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Reply By: tim_c - Friday, Feb 28, 2014 at 16:28

Friday, Feb 28, 2014 at 16:28
Lithium Ion batteries have amazing capacity for the size and weight when compared to older technologies such as gel-cells (lead acid), NiMH, etc. - hence the attraction to use them in aeroplanes, though as Boeing is now painfully aware, it's not always without other issues!
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Follow Up By: Robin Miller - Friday, Feb 28, 2014 at 18:14

Friday, Feb 28, 2014 at 18:14
They are pretty good al right Tim but this one must be exceptional.

21AH for 1.1kg is the best figure I have ever seen , for a long time Lithium has been about 1/2 the weight and I note some new types claiming 5:1 (with some issues as you say) - we still seem to be some way from a car battery replacement without side issues at 5:1 though.

Fingers crossed, one day !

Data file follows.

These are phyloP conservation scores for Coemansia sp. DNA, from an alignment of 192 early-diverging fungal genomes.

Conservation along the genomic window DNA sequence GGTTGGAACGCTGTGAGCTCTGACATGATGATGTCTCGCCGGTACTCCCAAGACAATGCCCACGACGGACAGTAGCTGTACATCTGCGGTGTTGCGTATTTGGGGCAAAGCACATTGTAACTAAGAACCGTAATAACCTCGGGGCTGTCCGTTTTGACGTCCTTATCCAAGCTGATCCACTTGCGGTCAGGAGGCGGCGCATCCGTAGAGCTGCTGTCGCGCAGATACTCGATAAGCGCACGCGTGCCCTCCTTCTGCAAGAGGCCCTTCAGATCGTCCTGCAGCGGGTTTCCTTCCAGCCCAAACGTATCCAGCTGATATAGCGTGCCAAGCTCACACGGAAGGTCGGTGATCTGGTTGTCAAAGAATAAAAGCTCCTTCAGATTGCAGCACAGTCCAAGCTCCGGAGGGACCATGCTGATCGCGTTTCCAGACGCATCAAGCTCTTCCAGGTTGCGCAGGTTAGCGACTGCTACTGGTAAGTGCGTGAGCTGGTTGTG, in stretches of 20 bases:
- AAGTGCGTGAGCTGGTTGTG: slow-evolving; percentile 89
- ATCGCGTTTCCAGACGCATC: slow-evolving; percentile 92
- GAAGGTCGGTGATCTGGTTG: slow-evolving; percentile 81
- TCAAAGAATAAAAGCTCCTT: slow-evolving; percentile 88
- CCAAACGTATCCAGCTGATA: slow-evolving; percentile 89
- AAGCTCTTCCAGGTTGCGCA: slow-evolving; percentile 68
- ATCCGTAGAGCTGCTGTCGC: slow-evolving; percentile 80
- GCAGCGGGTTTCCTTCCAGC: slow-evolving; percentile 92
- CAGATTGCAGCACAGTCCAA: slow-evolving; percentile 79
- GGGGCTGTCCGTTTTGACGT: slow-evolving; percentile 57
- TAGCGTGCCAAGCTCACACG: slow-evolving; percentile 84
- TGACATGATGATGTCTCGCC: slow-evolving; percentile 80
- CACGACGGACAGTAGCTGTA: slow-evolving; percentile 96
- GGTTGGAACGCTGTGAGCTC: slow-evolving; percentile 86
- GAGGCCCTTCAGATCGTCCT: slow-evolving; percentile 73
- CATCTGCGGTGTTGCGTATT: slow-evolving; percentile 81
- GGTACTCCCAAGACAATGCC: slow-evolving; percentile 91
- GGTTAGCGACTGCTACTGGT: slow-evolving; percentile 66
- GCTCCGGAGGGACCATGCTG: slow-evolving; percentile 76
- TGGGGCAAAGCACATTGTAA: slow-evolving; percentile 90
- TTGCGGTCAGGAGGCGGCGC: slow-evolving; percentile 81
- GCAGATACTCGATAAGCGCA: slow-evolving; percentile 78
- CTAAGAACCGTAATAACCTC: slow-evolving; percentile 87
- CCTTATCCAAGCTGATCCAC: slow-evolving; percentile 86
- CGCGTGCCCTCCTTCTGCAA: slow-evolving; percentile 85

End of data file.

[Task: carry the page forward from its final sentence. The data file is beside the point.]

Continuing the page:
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Reply By: chisel - Friday, Feb 28, 2014 at 16:35

Friday, Feb 28, 2014 at 16:35
4800W is 400A if delivered at 12V. There's no mistake there. They're saying they can sustain (an average of, I assume) 4800W over 6-8 secs. It's not that surprising. Modern lithium batteries can deliver that sort of power.

66A at 12V would be 792W. Not sure where your 66A comes from.

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Follow Up By: Bonz (Vic) - Friday, Feb 28, 2014 at 17:15

Friday, Feb 28, 2014 at 17:15
4800w in six seconds is 800watts per second, which equates to 66 amps continuous over the six seconds to deliver the 4800w.

That's where is comes from chisel I reckon.